• Avoid adolescent health problems directly related to nutrition, such as iron-deficiency anemia (not enough red blood cells), poor growth, obesity and cavities
  • Stay healthy as they grow into adulthood, by reducing the risk of chronic diseases such as high blood pressure, heart disease, diabetes mellitus, osteoporosis and some forms of cancer

Serve well-balanced meals to meet caloric needs

The number of calories each adolescent needs depends upon that individual’s body size, amount of activity and rate of growth. The rate of growth notably increases with the onset of puberty (maturing from a child into a young adult), which typically occurs late in middle childhood or early in adolescence. A teen’s appetite will vary from week to week or month to month, increasing during growth spurts, and decreasing during periods of slower growth.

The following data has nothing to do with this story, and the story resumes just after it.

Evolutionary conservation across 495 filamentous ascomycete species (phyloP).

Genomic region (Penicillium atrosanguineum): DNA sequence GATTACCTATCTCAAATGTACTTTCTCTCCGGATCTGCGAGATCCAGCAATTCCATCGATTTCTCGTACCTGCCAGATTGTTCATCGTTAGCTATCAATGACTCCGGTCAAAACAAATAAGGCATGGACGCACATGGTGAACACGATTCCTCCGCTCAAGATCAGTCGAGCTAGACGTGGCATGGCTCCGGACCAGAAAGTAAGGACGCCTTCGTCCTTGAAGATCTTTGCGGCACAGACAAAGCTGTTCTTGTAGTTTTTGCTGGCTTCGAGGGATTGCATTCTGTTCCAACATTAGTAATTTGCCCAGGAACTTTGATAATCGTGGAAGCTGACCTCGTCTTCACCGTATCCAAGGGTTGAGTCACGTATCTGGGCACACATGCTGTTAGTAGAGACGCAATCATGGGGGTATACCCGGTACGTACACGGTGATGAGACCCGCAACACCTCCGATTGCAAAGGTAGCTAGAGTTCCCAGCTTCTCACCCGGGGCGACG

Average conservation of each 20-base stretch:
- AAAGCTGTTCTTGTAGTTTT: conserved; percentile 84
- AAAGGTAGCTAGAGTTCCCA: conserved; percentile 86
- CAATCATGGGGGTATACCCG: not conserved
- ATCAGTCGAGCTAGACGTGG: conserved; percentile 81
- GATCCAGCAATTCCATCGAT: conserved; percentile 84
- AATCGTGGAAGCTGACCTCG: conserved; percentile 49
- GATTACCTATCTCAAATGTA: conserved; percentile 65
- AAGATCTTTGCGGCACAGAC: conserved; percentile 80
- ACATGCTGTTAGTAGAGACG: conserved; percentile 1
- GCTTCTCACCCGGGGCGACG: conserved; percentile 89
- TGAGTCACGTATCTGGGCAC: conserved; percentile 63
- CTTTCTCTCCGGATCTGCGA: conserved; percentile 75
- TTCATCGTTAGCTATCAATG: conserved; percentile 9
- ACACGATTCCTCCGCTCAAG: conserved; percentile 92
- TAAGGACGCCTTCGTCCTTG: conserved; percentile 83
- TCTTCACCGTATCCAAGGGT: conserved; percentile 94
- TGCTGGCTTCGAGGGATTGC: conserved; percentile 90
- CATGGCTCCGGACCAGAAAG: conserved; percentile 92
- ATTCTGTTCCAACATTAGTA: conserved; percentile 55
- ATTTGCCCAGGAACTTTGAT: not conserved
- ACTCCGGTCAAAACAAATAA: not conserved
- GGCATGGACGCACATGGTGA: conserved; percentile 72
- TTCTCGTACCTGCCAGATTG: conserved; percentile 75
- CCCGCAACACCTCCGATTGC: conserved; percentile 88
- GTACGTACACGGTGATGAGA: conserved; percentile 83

On average, adolescent males between the ages of 11 and 21 years need more calories per day (2,800 calories) than adolescent females need per day (2,200 calories). If your adolescent is involved in vigorous physical activity, this daily caloric need increases by an additional 600 to 1,000 calories per day. Remember though, it is usually never necessary to count calories; just be sure to encourage your teen to eat nutritious foods from each of the traditional food groups every day.

Adolescents should get enough calories and the right amount of nutrients with an average daily diet that includes:

  • Grains (bread, cereal, rice, pasta) – 6-8 ounces
  • Vegetables – 2.5 - 3 cups
  • Fruits – 2-3 servings
  • Dairy (milk, yogurt, cheese) – 3 cups
  • Protein (meat, poultry, fish, beans, nuts, eggs) – 5 - 6.5 cups

For suggestions and approximate serving sizes, see Food Groups with Serving Suggestions or go to ChooseMyPlate.gov.